Soaking in a Hakone onsen is a truly blissful experience that we highly recommend. It really is the ideal blend of Japanese culture, nature and perfect relaxation. Hakone is only one of the onsen regions in Japan but being located on the train line between Tokyo and Kyoto it couldn’t be more conveniently situated.
Hakone is one of Japans best known and most loved onsen resort destinations. It’s been that way for centuries with several groups of onsen all around Hakone including Hakone Yumoto and Lake Ashi located along the old Tokaido route. Tokaido was the busiest of the 5 historic routes in and out of Tokyo during the Edo period, many feudal lords and their entourage would have been required to make at least an annual visit to Tokyo (Edo) passing through the town and the Hakone Checkpoint.
Today Hakone is a destination in its own right not just a stop on the journey and the geothermal activity and resulting proliferation of onsen play a large part in its popularity with domestic and international visitors.
Table of Contents
- What is an onsen
- The history of onsen in Japan
- Did you know Japanese monkeys love the onsen too?
- A look inside a Hakone onsen resort
- Understanding onsen etiquette
- Can I use an onsen with tattoos?
- How to use the onsen
- Where to stay in Hakone
- 10 more things to do in Hakone
What is an onsen
Onsen is the Japanese term for what we might call hot pools or hot springs in the west. More specifically they are only called onsen when the heated water comes from a naturally heated hot spring under the ground. The water may be cooled to a usable temperature with the addition of cold tap water but all the heat is natural. The onsen may take either the form of a bathhouse or it may be an outdoor pool or spring.
The mineral composition, healing properties and reactions that cause the heat to build up and come to the surface are many and varied. Japan, like New Zealand, is a heavily volcanic country and not surprisingly there are a great number of onsen congregated in areas where that activity is most concentrated like Hakone.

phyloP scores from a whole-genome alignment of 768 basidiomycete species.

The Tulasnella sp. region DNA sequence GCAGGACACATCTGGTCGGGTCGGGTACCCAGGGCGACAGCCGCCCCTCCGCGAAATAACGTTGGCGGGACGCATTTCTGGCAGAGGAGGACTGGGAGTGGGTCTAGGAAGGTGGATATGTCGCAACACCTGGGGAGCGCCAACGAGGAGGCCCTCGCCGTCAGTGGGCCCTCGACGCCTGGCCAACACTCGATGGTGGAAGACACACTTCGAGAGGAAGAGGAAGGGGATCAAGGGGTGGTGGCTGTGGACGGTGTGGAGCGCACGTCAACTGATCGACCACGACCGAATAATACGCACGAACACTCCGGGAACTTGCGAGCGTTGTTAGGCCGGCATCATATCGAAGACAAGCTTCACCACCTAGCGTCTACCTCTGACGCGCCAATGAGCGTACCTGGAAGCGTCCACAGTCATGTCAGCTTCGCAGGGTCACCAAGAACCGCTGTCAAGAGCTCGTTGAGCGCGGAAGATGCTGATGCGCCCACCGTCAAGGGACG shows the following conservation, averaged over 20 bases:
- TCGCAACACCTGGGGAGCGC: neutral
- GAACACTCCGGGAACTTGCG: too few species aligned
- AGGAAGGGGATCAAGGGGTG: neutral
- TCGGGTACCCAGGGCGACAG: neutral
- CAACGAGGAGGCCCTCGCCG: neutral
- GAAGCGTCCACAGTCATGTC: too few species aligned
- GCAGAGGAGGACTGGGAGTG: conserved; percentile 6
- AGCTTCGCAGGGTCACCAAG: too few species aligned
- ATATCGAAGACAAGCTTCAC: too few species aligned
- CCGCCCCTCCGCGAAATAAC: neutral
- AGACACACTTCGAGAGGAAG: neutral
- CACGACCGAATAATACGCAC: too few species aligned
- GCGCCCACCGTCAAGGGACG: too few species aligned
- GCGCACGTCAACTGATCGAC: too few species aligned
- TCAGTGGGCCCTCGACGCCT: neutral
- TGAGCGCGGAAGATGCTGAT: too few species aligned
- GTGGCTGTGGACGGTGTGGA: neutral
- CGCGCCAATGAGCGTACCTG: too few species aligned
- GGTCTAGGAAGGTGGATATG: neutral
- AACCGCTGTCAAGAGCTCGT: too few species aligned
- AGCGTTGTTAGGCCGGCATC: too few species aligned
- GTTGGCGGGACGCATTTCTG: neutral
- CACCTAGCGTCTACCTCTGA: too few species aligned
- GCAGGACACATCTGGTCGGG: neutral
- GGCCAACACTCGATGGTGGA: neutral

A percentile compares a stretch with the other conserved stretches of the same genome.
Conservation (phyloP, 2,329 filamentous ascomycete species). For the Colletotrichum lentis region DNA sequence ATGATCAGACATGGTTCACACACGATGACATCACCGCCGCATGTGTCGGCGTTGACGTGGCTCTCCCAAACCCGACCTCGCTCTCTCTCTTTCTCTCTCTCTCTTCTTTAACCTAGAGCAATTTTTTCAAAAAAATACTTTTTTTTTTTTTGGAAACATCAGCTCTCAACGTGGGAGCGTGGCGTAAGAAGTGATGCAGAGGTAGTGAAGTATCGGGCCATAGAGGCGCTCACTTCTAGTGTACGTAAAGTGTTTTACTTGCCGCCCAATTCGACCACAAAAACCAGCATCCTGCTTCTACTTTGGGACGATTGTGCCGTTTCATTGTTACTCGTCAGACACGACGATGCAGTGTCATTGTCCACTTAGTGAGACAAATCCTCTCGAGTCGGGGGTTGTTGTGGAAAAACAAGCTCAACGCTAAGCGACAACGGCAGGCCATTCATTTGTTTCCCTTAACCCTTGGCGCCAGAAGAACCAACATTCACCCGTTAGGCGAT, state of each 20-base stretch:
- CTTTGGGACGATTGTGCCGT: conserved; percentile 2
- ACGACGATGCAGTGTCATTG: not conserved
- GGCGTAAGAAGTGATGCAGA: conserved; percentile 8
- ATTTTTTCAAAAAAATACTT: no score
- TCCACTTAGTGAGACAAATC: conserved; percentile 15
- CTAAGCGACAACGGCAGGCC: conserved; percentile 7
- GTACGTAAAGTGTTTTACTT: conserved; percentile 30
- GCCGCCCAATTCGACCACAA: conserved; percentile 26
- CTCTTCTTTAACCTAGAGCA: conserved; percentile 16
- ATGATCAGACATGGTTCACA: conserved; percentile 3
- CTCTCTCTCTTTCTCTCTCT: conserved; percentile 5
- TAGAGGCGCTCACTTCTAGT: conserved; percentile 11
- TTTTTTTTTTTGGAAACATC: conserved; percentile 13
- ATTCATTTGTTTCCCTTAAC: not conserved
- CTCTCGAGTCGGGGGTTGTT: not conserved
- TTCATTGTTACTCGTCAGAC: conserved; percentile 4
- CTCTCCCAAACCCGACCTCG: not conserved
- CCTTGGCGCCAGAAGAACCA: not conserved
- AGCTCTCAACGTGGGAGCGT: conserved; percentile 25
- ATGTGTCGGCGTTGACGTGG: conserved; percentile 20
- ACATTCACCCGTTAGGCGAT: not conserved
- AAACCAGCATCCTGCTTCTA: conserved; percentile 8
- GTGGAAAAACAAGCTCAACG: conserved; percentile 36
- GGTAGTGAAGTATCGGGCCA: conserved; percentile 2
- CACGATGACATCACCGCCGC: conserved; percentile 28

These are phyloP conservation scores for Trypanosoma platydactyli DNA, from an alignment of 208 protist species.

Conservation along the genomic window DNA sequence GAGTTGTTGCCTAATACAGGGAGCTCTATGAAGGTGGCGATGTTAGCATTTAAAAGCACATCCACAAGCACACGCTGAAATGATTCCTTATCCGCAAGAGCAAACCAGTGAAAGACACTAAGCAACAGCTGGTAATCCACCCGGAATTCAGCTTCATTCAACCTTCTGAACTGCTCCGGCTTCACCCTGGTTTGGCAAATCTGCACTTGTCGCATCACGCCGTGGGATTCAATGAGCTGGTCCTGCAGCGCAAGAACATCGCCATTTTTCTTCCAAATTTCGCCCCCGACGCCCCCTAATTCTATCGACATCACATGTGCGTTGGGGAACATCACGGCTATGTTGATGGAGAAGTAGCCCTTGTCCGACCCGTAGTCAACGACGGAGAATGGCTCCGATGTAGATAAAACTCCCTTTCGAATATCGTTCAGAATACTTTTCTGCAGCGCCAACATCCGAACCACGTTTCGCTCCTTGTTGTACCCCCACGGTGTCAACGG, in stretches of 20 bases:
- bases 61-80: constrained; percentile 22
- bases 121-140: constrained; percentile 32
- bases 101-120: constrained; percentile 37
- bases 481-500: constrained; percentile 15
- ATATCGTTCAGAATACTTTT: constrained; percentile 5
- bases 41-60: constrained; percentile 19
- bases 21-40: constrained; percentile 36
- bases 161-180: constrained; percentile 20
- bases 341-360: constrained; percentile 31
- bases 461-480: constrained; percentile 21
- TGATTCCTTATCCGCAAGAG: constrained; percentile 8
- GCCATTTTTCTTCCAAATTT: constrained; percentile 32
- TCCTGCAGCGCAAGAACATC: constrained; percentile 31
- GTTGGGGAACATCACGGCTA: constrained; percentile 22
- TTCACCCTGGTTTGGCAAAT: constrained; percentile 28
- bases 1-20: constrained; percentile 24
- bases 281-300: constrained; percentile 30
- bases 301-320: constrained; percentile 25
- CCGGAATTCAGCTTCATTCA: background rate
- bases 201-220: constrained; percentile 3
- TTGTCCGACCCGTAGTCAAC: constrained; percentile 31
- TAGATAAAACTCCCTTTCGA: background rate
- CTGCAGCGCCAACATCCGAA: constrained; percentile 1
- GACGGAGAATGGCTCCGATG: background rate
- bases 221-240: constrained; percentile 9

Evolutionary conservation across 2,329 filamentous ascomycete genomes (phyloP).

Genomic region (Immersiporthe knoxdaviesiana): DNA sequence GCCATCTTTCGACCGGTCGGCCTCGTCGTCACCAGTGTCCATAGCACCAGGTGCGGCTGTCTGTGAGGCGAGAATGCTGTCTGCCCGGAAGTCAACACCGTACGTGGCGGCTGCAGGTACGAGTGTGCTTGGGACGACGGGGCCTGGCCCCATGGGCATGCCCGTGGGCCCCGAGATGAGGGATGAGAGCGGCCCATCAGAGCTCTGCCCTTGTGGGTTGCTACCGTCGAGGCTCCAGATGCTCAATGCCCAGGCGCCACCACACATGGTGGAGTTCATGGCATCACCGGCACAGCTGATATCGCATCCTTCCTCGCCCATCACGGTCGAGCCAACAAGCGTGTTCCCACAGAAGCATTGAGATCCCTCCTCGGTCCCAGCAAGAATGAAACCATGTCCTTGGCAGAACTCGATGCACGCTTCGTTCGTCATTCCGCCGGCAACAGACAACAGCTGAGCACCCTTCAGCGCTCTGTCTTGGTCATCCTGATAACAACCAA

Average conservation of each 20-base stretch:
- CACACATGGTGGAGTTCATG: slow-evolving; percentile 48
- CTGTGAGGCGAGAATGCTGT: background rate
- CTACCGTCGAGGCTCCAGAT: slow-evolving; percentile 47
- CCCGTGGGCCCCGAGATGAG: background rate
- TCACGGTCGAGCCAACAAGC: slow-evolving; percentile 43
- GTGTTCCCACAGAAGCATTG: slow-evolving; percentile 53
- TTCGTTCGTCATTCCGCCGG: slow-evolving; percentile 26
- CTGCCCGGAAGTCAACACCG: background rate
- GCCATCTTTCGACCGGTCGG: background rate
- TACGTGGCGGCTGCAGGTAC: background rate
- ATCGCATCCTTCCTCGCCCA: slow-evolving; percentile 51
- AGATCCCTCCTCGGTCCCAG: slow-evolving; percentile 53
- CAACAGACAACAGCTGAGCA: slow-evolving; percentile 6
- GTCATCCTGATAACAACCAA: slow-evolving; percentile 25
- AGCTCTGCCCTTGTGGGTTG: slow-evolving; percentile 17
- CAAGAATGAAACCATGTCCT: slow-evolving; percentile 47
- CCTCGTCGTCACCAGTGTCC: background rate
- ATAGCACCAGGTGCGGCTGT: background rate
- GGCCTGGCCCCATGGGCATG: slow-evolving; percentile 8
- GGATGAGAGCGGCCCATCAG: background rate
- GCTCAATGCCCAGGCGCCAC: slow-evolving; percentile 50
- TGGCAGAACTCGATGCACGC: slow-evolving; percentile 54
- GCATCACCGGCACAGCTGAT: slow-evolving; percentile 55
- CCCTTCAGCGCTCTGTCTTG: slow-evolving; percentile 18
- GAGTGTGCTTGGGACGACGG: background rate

A sento is a bathhouse too but the water is heated tap water, therefore while soaking, relaxing and the social aspects of sento may have their own healthy aspects a sento doesn’t have the same healing qualities that are associated with the minerals of an onsen.
The history of onsen in Japan
When you visit an onsen today it’s normal for them to be segregated, that is men and women bath communally but separately. It wasn’t always that way, in fact, historically onsen were always mixed and stayed that way until Japans isolation ended during the Edo period. In the 1950’s under American occupation, Japan passed a law until then considered ridiculous, requiring the segregation of onsen by gender.
The change wasn’t as black and white as it appears though, it wasn’t something that could be done overnight, many places had one bath and everyone needed to use it so the rules prevent new konnyaku or mixed onsen from opening and required that once the bathhouse had been segregated, it could not revert back. In addition, some cities, such as Tokyo, subsequently issued an outright ban on public mixed bathing.
Today it’s very rare to find a konnyaku and you aren’t likely to stumble into one especially in the cities. There are some that still exist though and I came across two examples on a recent visit to Aomori in the north of Honshu. The first are the healing waters of the historic Sukayu with its renowned “1000 person bath” pictured above and the second the stunning outdoor pool of Yaekokonoe no Yu at the foot of the Kokono-e Waterfall in the Oirase Gorge.
Did you know Japanese monkeys love the onsen too?